It is fair to say that there is a range of games out there that toy with this concept, but rarely do they do it in a meaningful way. Fighting games make the bad guys unlockable, then playable, and other games might give you the bad guy skins as a cosmetic. Dead by Daylight goes as far as to build its whole multiplayer gameplay on the fact that one member of your party is the bad guy and the others are trying to escape the horror scene you find yourself in (think Freddie Kruger and Jason etc.) Yet, rarely do you get the chance to play their story, to understand their rationale or learn about their beliefs. In giving you the chance to play as Abby, The Last of Us Part II does all this and so much more.
Very early on, as the story starts to pick up pace, you take up the reins as Abby. It is in this moment you trigger the events that set the rest of the game in motion, then return to playing as Ellie. A few chapters, a lot of wet weather, and some non-linear narrative devices later, you return to this same set up and play as Abby for a far more substantial chunk of the game.
By giving you the chance to play as Ellie and Abby, you are plunged into the complexity of their relationship and the hardship they have to endure. You invest time and emotion into both protagonist and antagonist, which really blurs the distinction between the two roles. And its all part of the story The Last of Us Part II is trying to tell.
In an interview, writer and director Neil Druckmann discussed the theme of love in the franchise and how it played a significant role in linking in to The Last of Us Part II: “Both games explore the most wonderful things love can provide — and the worst things that love can drive you to...” We see this duality, this alternate extremes of the same thing, in the every fibre of the game from the plot through to the mechanics. We most obviously see this in our duty to play as both Abby and Ellie. We see it in the similarity of their story. We see when what we remember of playing as Joel is almost identically mirrored in the play-style of Abby. We see it personified in the repeating motif of the moth.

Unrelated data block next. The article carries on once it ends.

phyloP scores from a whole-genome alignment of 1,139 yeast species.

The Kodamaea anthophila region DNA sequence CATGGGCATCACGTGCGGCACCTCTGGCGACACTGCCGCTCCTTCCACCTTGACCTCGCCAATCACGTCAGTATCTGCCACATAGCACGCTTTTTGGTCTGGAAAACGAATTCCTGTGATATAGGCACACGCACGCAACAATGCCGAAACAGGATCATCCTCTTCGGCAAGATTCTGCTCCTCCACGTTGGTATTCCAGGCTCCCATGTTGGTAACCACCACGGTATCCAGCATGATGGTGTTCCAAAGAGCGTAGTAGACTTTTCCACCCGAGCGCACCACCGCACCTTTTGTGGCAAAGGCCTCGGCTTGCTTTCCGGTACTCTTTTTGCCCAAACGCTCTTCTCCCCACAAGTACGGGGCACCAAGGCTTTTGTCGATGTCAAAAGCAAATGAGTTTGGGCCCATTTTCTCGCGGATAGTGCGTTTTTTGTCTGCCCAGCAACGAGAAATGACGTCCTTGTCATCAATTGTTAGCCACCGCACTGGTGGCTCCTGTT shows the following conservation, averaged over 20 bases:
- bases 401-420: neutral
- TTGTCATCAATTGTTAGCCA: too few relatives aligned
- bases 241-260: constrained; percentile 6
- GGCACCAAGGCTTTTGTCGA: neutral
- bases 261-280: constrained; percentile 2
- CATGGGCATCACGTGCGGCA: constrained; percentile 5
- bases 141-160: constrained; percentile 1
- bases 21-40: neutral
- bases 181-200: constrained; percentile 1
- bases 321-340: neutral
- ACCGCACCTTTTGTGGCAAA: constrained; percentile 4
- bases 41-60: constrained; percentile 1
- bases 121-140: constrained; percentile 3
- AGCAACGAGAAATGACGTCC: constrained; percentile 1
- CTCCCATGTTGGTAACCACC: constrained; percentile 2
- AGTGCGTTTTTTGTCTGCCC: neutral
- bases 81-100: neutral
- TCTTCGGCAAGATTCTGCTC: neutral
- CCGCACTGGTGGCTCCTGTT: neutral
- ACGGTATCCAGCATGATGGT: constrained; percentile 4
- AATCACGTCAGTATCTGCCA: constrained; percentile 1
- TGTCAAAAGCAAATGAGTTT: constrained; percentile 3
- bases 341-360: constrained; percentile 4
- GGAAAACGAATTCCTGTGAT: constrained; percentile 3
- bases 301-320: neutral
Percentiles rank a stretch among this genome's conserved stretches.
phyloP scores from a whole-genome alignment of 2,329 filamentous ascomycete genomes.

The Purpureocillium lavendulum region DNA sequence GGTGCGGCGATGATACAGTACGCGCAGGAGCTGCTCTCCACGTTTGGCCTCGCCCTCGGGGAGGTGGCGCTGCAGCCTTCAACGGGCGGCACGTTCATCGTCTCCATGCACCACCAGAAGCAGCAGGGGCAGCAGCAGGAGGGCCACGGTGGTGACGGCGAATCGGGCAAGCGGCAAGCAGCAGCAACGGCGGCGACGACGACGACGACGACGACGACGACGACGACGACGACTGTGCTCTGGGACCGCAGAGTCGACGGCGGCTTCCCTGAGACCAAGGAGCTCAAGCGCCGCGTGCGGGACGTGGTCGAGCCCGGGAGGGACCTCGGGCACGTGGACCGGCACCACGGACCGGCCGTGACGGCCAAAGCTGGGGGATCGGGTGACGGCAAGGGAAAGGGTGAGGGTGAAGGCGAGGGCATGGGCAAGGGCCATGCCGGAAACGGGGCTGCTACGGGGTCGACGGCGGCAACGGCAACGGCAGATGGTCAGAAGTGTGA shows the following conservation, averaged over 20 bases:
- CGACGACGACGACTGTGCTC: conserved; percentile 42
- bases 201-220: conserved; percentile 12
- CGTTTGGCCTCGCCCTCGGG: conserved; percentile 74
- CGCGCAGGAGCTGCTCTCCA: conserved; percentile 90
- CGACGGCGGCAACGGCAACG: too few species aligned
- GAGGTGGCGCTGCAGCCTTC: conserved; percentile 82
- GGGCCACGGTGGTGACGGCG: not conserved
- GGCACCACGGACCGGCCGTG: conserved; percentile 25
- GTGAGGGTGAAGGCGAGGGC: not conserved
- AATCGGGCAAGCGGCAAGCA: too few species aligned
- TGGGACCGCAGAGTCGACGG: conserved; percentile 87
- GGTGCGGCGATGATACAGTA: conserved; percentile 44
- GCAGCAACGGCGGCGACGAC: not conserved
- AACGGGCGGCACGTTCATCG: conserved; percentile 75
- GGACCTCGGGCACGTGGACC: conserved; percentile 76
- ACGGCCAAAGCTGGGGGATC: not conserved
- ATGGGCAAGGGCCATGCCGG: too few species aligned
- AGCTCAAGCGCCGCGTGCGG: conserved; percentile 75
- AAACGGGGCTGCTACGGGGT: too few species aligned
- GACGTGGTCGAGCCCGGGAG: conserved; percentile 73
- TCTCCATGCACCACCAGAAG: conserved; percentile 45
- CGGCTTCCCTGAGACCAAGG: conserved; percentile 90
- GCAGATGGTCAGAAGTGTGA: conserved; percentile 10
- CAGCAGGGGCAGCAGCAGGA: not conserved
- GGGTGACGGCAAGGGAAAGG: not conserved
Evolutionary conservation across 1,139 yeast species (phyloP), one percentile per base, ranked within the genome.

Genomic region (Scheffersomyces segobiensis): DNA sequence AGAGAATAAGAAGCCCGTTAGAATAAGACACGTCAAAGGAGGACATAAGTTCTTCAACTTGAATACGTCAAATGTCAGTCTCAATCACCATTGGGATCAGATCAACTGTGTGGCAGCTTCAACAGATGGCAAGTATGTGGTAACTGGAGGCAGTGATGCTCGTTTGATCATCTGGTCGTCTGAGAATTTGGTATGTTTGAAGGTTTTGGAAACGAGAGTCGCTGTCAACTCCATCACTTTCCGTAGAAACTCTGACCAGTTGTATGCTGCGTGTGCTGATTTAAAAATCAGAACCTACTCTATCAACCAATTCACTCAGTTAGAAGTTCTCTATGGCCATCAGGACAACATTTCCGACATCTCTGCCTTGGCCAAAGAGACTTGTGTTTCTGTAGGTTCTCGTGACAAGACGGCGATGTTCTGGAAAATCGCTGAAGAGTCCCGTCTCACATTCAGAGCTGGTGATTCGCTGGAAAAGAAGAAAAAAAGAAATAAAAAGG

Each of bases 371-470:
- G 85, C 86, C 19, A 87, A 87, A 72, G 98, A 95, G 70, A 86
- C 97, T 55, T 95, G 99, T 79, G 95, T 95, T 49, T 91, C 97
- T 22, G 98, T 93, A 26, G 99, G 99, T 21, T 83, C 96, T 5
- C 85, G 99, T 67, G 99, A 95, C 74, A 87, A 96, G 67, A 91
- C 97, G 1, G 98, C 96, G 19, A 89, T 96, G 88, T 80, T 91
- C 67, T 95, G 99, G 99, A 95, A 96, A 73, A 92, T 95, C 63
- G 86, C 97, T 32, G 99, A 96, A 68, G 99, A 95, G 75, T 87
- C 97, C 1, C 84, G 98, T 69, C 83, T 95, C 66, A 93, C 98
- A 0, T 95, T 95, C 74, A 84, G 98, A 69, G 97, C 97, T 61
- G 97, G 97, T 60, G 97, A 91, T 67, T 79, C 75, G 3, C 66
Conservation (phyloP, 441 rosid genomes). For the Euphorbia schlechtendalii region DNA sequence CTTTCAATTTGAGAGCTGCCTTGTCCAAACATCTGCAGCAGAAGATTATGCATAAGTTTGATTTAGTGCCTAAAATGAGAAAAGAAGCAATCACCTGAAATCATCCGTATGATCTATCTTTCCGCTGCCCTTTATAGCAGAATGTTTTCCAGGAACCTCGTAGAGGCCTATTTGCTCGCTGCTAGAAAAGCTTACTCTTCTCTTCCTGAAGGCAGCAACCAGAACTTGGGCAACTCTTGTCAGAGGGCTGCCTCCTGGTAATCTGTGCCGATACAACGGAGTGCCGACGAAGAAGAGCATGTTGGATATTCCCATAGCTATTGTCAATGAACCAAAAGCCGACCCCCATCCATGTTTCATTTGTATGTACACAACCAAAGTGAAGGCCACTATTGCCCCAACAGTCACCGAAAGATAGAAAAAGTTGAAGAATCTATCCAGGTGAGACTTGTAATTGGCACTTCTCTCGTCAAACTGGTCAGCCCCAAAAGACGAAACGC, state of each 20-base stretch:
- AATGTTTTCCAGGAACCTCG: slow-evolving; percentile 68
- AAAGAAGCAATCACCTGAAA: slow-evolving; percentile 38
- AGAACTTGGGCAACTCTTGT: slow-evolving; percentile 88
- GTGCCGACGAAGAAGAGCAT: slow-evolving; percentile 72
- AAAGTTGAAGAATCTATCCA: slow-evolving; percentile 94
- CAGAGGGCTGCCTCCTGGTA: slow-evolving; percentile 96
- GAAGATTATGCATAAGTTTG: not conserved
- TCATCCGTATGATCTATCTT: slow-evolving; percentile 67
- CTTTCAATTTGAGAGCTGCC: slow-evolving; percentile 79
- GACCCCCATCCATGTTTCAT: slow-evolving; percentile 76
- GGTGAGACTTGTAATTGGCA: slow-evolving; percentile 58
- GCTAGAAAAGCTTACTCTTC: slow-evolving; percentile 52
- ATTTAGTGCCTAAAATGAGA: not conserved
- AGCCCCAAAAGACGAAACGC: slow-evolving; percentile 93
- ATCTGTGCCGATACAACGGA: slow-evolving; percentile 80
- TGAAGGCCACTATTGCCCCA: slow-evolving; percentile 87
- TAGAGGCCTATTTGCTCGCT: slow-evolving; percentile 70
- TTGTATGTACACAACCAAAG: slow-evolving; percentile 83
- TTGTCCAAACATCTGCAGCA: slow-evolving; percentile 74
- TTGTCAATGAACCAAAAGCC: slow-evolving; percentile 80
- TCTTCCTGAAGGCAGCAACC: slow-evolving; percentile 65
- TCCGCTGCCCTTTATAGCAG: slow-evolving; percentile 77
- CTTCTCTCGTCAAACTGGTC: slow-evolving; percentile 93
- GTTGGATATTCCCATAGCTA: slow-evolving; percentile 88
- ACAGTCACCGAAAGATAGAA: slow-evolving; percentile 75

Moth And Fern
I think it was lost on me until I began trying to capture all my thoughts into this article, that the moth motif is a powerful reminder of action and consequence. The very first scene opens up on a Moth pattern printed onto a guitar that Joel is holding. As he cleans the board with a used rag, the imagery of a moth, its symbolic representation of death and compulsion, and its metaphorical allusion to action and consequence (the darker cousin of the butterfly effect), is signalled.
We see this again when they touch on Ellie’s tattoo, a moth at the tip of a fern branch. It continues to visit us whenever we play the guitar. It follows us throughout the turmoil and then finally returns in the last scene, lingering on our screens before the credits roll.
The ideas of death and compulsion; following the light until you get burnt, are frequently accompanied by the escalating severity of action and consequence throughout The Last of Us franchise. Where a change in one state might result in a large difference in a later state, the motif of the moth reminds us of the butterfly effect and presents a story which explores the deadly consequences of compulsion and love. Not the soppy, romantic comedy love where the guy gets the girl but something far more real, meaningful and damaging.
Moth And Fern, Part II
It is safe to say that The Last of Us Part II is one of the best games of this generation and possibly the best story driven game I have ever played. The whole production is centred around the story, where gameplay mechanics are designed to get the player further and further into the game world.
Through the high class graphics and dramatic sound design, moments of loss and pain are truly felt. When we get the chance to explore Ellie’s journal we are reminded just how varied and profound love can be. And, just how destructive compulsion is to our inner thoughts.
Ultimately, by playing as both Ellie and Abby, we get to fully explore a subversion of love, a narrative complete on both sides. We see the consequences of our actions and feel our way through the fallout. There are defined and varied moments of love on both sides of the story throughout The Last of Us Part II. However, the one that is most profoundly felt is the story of love that ends revenge, and leaves us wondering where we ended up after blindly following the light.